PS 42X Grade 4 Unpacking

Grade 4 – Unit 2: Multiplying by 1-Digit Numbers

PD Activity:

  • Originals and Copies – using physical bodies and/or Unifix cubes to represent relationships concretely and discretely.
  • Fluency Carousel to build Stage 4 Fluencies

Recommended comprehension strategies for problem solving:

Fluencies:

Stage 3: Flexible, Effective Strategies

  • Use of tape diagram, open arrays, open number line
  • Use of partial products and Distributive Property of Multiplication
  • Making a table to show and organize thinking as related to word problems
  • Solving multiplicative comparison word problems
  • Distinguishing by modeling additive vs. multiplicative situations
  • Solving multi-digit by single-digit multiplication equations

Stage 4: Automaticity (with conceptual understanding)

  • Multiplying by multiples of 10, 100, and 1000
  • Single-digit multiplication facts
  • Writing whole numbers in expanded for by place value (prerequisite)

Online Resources:

Notes:

  1. Students need many opportunities to visualize word problem situations concretely, using pictorial representations and using math models. Students need to reflect on, compare and refine models.
  2. Lesson is needed to bridge student understanding of multiplicative comparison where students see “times as many” as copies of an original. Recognizing visually the number of parts to make the whole is important.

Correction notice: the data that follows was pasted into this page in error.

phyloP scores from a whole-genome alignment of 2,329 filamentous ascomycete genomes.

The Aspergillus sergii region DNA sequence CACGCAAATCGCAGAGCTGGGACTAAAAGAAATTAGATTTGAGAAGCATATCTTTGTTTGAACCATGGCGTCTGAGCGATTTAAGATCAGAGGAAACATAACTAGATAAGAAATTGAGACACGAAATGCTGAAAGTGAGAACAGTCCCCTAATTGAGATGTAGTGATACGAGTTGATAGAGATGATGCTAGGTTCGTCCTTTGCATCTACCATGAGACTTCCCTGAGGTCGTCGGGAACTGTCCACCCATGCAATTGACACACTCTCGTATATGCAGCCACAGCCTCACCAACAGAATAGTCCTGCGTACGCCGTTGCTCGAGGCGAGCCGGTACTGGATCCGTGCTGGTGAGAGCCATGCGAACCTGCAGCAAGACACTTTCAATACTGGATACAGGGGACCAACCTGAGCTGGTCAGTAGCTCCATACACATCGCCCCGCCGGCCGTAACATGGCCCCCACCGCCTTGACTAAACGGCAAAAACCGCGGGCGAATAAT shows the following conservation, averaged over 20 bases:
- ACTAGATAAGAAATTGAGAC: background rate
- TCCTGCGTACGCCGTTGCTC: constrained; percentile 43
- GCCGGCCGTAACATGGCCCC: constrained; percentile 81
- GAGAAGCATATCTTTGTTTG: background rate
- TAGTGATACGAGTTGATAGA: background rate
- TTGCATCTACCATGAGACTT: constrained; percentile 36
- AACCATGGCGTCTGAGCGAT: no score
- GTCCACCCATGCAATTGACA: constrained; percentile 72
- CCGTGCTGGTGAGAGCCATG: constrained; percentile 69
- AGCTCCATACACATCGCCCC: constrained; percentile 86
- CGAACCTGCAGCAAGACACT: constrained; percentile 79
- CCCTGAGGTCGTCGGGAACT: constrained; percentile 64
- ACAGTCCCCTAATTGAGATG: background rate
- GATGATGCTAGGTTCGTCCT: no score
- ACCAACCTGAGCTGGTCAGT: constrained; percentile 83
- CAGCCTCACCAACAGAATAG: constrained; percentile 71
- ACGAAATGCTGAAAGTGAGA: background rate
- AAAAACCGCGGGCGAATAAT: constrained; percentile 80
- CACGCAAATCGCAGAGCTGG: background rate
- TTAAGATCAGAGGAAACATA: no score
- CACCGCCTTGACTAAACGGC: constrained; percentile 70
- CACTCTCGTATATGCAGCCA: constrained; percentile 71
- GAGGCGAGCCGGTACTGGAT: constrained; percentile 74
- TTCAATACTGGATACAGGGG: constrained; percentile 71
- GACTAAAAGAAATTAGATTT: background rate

3. Need to present problems where multiplicative and additive situations are presented and have student visualize and act out/model the situation. Discussions about how the problems are different is key.
  4. Lesson 2.1: “Advanced Learners” on pg. 64 needs to be made in to a center or whole-group activity which is used throughout this unit of study and the rest of the year. The “Enrich” for Lesson 2.1 could be used to replace the lesson given. The “Reteach” for Lesson 2.1 is where the lesson should begin. Use the problems in this lesson as ways to teacher comprehension strategies for word problems. Problems to use: Unlock pg. 63, #1 pg. 64, #9 pg. 65. Problem #9 is good for an exploration and using comprehension strategies. Use the equations to get students modeling and using multiplicative comparison language. For example, 9 x 2 = 18 can be seen as: 18 is 9 times as many as 2, 9 times as many 2 is 18 (simply stated: 9 times as many groups of twos is 18).